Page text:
Herring Gull- Zilvermeeuw (argentatus & argenteus)

(last update: 22-12-2006)


Herring Gull plumages:

hg 1cy July
hg 1cy August
hg 1cy September
hg 1cy October
hg 1cy November
hg 1cy December

hg 2cy January
hg 2cy February
hg 2cy March
hg 2cy April
hg 2cy May
hg 2cy June
hg 2cy July
hg 2cy August
hg 2cy September
hg 2cy October
hg 2cy November
hg 2cy December

hg 3cy January
hg 3cy February
hg 3cy March
hg 3cy April
hg 3cy May
hg 3cy June
hg 3cy July
hg 3cy August
hg 3cy September
hg 3cy October
hg 3cy November
hg 3cy December

hg sub-ad January
hg sub-ad February
hg sub-ad March
hg sub-ad April
hg sub-ad May
hg sub-ad June
hg sub-ad July
hg sub-ad August
hg sub-ad September
hg sub-ad October
hg sub-ad November
hg sub-ad December

hg ad January
hg ad February
hg ad March
hg ad April
hg ad May
hg ad June
hg ad July
hg ad August
hg ad September
hg ad October
hg ad November
hg ad December

Herring Gull 2cy (argentatus), May 01 2003, Boulogne/Mer, France (50.43N-01.37E).

A typical 2cy argentatus with only limited moult to second generation. From late May onwards, argentatus has a complete moult during summer to so-called "second winter" plumage. This complete moult will be finished by October. The head appears white from May to July and will be moulted by July-August and will show neat fine streaking by October. The under-parts and rump turns pale, mottled with brown. 

From mid-April, the scapulars and mantle are replaced by third generation feathers in birds from argenteus populations, starting with the replacement of the lower upper scapulars. This moult can also be found in argentatus from southern latitudes, as can be seen in this Danish bird and this image. The pattern of the third generation scapulars is often similar to the anchor pattern of the second generation feathers, but they can be recognized by the warm buffish tone and neat white fringe as long as the feathers are fresh. However, 2cy birds from northern populations often show very limited moult in the scapulars, well into February and March. Examples can be found in this February bird from Murmansk, here (March) and here (April). The bird in the picture below has most scapulars still juvenile and worn, with only 25-50% of the upper scapulars moulted to second generation feathers, of which a few are very fresh. All lower scapulars and wing-coverts are still juvenile.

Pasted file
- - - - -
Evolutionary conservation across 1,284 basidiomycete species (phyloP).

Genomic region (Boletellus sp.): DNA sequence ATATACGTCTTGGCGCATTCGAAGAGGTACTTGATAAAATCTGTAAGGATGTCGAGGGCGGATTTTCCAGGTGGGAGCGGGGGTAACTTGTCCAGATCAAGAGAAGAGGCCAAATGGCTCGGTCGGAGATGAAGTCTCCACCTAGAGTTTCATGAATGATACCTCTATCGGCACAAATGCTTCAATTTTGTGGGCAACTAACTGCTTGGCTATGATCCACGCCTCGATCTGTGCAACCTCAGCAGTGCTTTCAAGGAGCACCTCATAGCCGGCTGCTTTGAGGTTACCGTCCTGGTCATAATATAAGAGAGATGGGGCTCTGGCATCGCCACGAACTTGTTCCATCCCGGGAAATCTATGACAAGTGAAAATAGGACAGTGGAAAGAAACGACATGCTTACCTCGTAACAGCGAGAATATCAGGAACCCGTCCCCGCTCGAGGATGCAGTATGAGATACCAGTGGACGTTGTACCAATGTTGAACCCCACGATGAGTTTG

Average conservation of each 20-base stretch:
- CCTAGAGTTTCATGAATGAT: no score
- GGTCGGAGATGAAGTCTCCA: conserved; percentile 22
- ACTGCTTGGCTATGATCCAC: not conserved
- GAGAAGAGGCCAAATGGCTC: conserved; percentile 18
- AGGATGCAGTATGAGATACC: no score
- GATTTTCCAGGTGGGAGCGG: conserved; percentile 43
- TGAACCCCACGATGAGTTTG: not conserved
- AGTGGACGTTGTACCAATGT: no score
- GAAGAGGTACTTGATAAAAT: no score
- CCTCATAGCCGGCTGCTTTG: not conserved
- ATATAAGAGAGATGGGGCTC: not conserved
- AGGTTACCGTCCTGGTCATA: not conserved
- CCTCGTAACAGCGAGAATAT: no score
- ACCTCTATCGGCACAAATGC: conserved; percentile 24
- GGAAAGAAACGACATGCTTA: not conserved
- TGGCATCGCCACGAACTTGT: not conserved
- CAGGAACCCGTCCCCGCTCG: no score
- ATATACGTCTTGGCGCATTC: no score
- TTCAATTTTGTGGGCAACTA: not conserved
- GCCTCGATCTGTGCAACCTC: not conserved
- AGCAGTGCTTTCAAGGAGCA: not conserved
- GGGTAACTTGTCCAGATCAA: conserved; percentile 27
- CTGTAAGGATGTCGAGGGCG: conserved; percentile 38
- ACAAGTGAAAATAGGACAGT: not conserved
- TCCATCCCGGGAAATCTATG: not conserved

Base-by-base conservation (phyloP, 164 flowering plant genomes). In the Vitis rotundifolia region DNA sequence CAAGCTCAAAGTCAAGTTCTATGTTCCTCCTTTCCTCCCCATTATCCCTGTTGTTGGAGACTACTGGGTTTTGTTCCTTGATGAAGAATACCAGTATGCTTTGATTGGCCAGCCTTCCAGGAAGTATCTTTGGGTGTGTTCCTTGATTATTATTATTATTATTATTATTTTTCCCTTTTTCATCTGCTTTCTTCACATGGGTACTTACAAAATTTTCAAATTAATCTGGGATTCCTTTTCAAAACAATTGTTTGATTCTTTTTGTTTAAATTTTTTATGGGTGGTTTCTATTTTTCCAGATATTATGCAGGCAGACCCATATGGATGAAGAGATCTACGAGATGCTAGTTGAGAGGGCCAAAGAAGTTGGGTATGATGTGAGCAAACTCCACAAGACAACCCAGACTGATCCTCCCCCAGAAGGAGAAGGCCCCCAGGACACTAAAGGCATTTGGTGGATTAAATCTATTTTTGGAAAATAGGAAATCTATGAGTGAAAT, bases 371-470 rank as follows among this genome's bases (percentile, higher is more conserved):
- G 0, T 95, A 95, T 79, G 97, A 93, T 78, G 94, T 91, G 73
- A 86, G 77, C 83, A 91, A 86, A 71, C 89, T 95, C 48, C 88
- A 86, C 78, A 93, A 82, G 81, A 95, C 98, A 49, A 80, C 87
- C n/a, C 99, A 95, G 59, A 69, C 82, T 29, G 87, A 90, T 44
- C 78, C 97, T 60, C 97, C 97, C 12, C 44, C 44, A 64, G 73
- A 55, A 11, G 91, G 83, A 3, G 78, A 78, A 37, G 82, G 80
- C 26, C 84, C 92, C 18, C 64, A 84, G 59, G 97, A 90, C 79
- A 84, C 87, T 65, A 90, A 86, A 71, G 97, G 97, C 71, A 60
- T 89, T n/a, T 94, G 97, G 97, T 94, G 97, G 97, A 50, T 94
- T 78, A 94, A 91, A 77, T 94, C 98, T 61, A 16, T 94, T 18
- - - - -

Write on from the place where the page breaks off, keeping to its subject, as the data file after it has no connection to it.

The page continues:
From late April, the inner primaries are shed in argentatus and new second generation primaries grown in. The last juvenile primary (P10) will be shed by mid-August. The new second generation primaries are dark with a tiny pale crescent on the fresh flight-feathers. Again, the four inner primaries show an extensive pale window, as both inner and outer-web are pale greyish white-brown, contrasting with the outer-wing. A pale inner-web can still be found in P7. This bird has P1 and P2 missing; the outer primaries P3-P10 are still juvenile.
The complete tail is still juvenile in this individual.
The second generation tail-feathers will show a clear-cut blackish tail-band with only isolated blackish markings on the white basal half.